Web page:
0
$\begingroup$

$G_1$ is graph on the set of vertices $\{1,2,3,4,5,6,7,8\}$, $G_1$ vertex chromatic number is 5.

$G_2$ is graph on the set of vertices $\{7,8,9,10,11,12,13,14,15,17,18,19,20\}$, $G_2$ vertex chromatic number is 7.

We know $G_1$ and $G_2$ have an edge between vertex 7 and vertex 8. (We already used 2 different colors on them both).

$G$ is graph on the set of vertices $\{1,2,3,4,5,6,7,8,9,10,11,12,13,14,15,16,17,18,19,20\}$, and its set of edges is the union of the edges set of $G_1$ with the edges set of $G_2$.

The vertex chromatic number of $G$ is: 5 / 7 / 12 / we can't know without further information

Prove the answer.

I think I got it, can someone approve?

After the union to $G$, we copy the colors of $G_2$ to 7,8,9,10,11,12,13,14,15,16,17,18,19,20, obviously, $G$ vertex chromatic number is 7 and can't be less.

We go through the vertices 1,2,3,4,5,6,7,8.

We look for a vertex that doesn't connect to a different vertex. (There must be one, because if only one edge was missing in $G_1$, our chromatic number of $G_1$ was 7, but it's 5).

Once we find a missing edge, we color both its vertices in the same color.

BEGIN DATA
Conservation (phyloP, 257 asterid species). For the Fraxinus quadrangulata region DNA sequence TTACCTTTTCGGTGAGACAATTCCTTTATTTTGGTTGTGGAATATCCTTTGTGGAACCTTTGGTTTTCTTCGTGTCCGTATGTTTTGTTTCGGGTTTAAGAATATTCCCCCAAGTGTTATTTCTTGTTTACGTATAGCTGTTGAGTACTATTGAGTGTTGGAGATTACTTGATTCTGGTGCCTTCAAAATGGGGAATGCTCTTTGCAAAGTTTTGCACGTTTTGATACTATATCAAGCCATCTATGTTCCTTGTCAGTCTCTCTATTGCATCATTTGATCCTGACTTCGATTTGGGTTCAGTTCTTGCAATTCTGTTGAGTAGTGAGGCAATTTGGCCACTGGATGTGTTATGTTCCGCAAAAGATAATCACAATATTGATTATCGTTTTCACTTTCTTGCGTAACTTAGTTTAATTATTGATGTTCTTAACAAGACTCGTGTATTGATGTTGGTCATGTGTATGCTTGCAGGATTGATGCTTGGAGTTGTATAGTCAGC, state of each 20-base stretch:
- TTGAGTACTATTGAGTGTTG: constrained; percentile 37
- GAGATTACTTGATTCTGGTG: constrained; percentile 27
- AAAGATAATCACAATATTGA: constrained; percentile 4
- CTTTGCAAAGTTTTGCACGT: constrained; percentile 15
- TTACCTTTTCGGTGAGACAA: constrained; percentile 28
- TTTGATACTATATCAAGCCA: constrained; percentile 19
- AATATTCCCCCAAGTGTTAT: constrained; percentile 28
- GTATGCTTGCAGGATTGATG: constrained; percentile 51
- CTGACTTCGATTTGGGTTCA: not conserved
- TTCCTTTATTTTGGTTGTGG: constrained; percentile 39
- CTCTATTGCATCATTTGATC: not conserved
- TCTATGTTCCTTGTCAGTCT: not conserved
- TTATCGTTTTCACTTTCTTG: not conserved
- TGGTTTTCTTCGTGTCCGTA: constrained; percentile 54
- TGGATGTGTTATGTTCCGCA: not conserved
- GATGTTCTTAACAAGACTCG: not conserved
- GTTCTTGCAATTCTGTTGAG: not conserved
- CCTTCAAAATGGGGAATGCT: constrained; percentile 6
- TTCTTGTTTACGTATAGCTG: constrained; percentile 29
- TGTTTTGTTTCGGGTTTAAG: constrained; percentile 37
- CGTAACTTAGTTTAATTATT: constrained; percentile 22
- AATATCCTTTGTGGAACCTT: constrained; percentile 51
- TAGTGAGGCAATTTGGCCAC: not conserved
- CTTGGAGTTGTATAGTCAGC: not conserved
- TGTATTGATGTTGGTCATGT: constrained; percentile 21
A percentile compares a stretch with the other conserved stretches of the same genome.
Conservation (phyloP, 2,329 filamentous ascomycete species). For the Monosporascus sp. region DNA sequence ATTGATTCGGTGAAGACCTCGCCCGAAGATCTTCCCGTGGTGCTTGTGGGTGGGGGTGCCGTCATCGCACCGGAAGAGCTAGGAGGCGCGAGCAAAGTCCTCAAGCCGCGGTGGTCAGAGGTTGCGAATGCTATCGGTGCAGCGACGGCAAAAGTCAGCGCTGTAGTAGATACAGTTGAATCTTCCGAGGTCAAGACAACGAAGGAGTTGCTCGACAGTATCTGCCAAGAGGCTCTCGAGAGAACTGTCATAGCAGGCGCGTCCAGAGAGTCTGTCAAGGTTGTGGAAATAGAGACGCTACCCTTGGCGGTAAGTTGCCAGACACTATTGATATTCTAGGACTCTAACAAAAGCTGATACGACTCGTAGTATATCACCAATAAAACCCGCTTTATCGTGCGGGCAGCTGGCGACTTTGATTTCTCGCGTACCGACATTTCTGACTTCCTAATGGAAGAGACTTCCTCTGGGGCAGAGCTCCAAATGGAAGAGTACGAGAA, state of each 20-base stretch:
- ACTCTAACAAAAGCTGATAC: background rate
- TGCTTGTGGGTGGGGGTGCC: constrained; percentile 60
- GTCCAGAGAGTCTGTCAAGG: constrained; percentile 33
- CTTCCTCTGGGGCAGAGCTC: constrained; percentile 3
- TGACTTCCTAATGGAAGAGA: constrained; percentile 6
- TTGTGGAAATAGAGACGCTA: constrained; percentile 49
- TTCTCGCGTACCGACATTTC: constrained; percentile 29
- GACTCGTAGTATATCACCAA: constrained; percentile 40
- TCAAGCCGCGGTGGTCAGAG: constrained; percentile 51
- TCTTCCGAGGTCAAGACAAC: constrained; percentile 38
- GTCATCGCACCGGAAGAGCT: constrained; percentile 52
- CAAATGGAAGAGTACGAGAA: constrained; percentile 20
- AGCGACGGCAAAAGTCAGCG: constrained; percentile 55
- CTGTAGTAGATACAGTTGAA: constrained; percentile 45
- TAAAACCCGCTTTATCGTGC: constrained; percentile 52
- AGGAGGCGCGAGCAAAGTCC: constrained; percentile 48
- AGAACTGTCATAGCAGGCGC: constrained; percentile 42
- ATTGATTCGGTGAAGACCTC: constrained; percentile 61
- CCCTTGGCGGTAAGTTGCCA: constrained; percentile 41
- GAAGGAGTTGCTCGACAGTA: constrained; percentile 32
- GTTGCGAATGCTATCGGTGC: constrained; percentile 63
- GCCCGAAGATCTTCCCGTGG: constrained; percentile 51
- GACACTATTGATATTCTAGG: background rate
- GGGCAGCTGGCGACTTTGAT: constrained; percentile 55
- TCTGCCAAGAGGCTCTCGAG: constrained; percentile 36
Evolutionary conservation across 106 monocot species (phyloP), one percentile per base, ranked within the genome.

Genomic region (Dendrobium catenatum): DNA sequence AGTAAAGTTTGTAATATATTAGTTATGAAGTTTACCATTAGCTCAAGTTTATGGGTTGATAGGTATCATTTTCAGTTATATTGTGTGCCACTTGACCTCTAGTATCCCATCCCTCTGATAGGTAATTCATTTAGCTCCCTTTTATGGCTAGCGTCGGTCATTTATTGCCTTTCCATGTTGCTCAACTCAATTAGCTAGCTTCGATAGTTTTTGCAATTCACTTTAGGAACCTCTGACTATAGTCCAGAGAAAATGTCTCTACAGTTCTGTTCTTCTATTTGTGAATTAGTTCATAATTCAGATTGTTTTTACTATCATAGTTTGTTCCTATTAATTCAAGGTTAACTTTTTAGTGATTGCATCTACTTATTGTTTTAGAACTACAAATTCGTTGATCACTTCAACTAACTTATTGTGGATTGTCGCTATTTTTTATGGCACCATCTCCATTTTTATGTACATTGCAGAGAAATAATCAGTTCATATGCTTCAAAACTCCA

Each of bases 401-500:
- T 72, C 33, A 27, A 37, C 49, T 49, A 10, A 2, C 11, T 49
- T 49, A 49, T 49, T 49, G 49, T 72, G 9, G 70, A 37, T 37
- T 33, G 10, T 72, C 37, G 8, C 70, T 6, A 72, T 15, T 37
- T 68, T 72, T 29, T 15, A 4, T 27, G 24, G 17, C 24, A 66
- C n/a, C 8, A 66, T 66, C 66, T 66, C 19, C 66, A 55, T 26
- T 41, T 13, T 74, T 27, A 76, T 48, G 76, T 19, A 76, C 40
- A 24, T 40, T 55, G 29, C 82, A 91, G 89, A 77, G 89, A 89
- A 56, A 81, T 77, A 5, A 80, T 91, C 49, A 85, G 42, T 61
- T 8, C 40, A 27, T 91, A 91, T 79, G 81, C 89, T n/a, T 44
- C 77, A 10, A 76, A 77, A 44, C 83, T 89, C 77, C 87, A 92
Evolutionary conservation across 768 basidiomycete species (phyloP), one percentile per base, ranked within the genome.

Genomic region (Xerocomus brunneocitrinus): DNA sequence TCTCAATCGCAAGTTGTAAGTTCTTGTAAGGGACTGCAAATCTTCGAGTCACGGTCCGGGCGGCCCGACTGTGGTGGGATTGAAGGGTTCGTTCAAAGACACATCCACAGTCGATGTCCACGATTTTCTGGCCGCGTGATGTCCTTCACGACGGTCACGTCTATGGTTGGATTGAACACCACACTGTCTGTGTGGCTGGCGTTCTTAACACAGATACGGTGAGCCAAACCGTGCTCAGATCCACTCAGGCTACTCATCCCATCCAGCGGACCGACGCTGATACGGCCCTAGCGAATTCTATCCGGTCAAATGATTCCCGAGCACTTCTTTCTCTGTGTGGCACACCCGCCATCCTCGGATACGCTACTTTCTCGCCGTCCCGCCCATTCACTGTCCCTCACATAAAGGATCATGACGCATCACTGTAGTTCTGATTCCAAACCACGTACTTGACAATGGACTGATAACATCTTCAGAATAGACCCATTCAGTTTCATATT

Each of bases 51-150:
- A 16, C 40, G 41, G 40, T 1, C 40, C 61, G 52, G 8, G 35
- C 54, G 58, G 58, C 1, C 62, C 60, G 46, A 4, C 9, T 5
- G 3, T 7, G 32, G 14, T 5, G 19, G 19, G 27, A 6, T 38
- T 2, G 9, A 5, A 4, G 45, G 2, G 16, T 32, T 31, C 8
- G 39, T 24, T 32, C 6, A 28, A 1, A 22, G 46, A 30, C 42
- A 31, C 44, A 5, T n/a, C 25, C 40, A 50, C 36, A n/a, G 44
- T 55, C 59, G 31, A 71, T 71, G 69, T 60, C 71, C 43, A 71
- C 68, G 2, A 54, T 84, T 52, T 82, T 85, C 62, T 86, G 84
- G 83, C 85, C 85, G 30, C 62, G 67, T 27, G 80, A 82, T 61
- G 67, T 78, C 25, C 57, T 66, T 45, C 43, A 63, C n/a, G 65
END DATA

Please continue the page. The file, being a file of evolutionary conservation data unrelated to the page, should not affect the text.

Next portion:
We go through vertices 1-6, and color each vertex that doesn't have a color, with the colors of $G_2$ that we didn't use in $G_1$ (there should be 4-5 of them).

$\endgroup$
2
  • $\begingroup$ Oh, I just noticed your other question Graph theory: graph coloring quesiton; same problem but a different attempt. Well, anyway, I hope my answer helps. $\endgroup$ Commented Jul 7, 2014 at 10:43
  • $\begingroup$ There is no such word as vertice. The word vertices is the plural of vertex. $\endgroup$
    – bof
    Commented Jul 24, 2020 at 1:08

1 Answer 1

1
$\begingroup$

So if I understand correctly, your proof is:

  • We must use at least $7$ colors to color $G$, since it has the subgraph $G_2$, which has chromatic number $7$.
  • We pick some $7$-coloring of $G_2$.
  • Using those colors, we color two non-adjacent vertices in $G_1$ the same color. (There must be a non-edge in $G_1$ for $G_1$ to be $5$-colorable.)

    • If the two non-adjacent vertices in $G_1$ don't include $7$ or $8$, then we have colored $4$ vertices in $G_1$ with $3$ colors, leaving $4$ vertices to be colored with $4$ remaining colors.
    • If the two non-adjacent vertices in $G_1$ include $7$ or $8$, then we have colored $3$ vertices in $G_1$ with $2$ colors, leaving $5$ vertices to be colored with $5$ remaining colors.

    Either way, we can easily color the remaining vertices in $G_1$.

  • Thus we have a $7$-coloring, and $G$ has chromatic number $7$.

It's long, but it works.

A shorter way is to find colorings of $G_1$ and $G_2$, then modify one of them so that vertices $7$ and $8$ receive the same color in both.

$\endgroup$

You must log in to answer this question.

Not the answer you're looking for? Browse other questions tagged .